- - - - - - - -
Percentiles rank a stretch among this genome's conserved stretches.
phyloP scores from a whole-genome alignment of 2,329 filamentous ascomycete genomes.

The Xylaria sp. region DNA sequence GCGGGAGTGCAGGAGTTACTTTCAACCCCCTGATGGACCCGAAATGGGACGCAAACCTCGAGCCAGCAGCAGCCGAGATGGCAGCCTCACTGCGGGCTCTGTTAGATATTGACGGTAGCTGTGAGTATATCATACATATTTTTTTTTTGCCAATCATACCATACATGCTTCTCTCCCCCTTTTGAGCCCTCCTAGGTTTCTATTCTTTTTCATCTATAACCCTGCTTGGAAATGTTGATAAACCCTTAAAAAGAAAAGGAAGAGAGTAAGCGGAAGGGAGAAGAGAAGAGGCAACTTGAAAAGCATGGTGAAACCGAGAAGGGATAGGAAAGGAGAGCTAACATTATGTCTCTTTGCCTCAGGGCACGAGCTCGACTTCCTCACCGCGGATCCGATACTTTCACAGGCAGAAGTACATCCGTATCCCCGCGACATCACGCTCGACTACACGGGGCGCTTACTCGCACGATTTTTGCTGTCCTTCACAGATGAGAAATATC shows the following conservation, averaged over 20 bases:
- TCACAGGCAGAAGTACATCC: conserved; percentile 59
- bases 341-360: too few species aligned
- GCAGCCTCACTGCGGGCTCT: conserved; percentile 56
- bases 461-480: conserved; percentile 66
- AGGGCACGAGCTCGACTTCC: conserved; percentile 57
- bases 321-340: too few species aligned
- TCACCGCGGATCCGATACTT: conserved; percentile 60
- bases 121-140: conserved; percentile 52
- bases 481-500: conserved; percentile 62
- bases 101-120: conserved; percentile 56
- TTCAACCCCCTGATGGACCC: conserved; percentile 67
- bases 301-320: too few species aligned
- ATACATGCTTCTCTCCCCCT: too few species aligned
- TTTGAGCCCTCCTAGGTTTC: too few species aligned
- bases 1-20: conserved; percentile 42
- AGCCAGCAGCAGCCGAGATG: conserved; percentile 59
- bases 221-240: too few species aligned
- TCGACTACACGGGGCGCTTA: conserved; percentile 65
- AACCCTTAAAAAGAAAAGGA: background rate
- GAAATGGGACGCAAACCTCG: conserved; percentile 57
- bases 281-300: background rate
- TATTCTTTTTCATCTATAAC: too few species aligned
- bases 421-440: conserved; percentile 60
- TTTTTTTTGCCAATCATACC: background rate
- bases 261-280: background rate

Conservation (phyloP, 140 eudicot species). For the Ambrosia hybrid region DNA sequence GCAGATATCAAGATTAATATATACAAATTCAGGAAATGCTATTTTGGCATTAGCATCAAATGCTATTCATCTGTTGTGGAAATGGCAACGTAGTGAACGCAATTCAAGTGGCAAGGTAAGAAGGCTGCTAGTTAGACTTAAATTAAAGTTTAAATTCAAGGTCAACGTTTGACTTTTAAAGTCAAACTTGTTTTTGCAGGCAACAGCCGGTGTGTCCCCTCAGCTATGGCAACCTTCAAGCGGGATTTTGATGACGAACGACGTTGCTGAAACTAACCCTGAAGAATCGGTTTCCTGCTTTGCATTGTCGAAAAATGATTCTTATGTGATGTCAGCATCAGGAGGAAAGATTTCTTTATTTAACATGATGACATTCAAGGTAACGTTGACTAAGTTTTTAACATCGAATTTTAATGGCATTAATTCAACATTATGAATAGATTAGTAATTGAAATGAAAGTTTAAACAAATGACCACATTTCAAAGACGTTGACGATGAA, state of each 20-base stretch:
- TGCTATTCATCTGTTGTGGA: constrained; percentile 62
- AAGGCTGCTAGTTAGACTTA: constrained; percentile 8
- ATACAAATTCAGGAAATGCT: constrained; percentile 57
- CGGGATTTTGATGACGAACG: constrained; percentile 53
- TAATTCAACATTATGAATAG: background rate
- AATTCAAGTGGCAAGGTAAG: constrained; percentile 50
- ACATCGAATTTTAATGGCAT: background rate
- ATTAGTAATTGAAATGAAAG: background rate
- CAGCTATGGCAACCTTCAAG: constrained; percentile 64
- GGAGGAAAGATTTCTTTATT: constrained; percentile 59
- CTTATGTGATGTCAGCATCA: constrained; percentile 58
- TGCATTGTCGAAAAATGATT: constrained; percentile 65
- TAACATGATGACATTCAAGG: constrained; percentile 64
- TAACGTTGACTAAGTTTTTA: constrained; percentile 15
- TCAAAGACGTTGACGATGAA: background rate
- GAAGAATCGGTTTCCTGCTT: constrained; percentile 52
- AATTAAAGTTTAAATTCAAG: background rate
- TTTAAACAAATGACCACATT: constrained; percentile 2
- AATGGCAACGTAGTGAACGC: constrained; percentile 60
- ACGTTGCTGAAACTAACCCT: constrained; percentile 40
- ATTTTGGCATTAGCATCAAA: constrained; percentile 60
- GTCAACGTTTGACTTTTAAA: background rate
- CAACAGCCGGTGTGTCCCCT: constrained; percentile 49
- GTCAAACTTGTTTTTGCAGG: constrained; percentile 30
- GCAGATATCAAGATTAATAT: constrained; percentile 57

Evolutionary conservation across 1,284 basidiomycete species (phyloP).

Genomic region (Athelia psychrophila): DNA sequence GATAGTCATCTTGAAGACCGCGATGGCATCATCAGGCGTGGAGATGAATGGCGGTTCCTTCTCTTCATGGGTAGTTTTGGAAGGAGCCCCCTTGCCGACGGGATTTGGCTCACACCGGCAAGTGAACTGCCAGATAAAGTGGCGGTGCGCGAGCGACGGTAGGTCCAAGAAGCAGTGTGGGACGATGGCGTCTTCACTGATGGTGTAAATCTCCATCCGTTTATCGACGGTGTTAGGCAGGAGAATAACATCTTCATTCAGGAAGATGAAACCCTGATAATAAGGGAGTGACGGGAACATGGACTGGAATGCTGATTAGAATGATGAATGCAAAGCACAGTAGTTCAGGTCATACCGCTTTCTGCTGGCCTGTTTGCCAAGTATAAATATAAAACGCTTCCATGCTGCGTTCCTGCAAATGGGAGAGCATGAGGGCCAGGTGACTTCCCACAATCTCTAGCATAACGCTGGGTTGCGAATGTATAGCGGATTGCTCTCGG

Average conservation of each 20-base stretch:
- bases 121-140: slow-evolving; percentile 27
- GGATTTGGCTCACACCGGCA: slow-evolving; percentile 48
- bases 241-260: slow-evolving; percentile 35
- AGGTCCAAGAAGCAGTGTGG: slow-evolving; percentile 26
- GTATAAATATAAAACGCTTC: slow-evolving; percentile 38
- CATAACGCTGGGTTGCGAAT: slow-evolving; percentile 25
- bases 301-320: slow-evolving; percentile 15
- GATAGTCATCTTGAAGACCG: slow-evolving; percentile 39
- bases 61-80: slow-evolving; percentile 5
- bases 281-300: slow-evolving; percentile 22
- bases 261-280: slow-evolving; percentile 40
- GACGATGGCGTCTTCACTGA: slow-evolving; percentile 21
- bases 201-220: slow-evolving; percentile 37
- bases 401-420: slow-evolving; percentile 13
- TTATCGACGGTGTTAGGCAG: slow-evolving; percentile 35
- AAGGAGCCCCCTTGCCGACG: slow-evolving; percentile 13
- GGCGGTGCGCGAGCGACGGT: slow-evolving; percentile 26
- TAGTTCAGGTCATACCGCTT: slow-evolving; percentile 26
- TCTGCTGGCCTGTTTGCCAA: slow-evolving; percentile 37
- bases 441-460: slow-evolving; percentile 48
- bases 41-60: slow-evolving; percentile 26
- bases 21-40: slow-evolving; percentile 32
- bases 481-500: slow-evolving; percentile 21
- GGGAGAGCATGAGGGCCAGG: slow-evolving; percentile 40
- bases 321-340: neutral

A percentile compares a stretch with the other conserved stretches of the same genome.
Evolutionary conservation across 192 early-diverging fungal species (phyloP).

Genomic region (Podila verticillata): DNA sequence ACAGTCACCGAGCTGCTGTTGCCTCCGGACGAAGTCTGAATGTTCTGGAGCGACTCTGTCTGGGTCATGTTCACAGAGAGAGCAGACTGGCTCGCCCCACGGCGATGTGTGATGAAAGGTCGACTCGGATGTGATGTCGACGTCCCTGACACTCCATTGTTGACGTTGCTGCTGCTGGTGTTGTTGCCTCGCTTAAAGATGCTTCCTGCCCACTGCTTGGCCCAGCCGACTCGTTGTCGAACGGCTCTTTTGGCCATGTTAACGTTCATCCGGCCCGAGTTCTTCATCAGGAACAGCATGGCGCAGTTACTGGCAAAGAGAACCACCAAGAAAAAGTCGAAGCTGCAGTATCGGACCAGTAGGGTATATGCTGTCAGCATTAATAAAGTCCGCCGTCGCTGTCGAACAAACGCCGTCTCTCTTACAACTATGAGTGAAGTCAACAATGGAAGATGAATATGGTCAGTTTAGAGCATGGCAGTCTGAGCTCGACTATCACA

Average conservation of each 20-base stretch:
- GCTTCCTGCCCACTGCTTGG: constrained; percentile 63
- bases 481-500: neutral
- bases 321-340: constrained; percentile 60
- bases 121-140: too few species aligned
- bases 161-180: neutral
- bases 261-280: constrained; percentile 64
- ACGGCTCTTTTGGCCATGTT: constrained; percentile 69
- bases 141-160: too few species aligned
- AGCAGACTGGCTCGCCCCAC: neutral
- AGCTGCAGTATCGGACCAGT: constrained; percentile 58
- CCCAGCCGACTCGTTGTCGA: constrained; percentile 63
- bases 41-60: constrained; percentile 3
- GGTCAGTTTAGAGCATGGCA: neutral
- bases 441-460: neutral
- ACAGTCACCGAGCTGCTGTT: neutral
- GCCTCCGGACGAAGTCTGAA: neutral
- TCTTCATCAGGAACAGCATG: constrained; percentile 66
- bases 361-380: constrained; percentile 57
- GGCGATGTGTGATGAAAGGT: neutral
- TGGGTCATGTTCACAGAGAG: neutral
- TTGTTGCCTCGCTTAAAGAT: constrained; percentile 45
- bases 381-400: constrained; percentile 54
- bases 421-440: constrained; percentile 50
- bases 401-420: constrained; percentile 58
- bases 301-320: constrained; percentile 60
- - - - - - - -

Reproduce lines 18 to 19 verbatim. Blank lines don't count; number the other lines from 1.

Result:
- bases 1-20: conserved; percentile 42
- AGCCAGCAGCAGCCGAGATG: conserved; percentile 59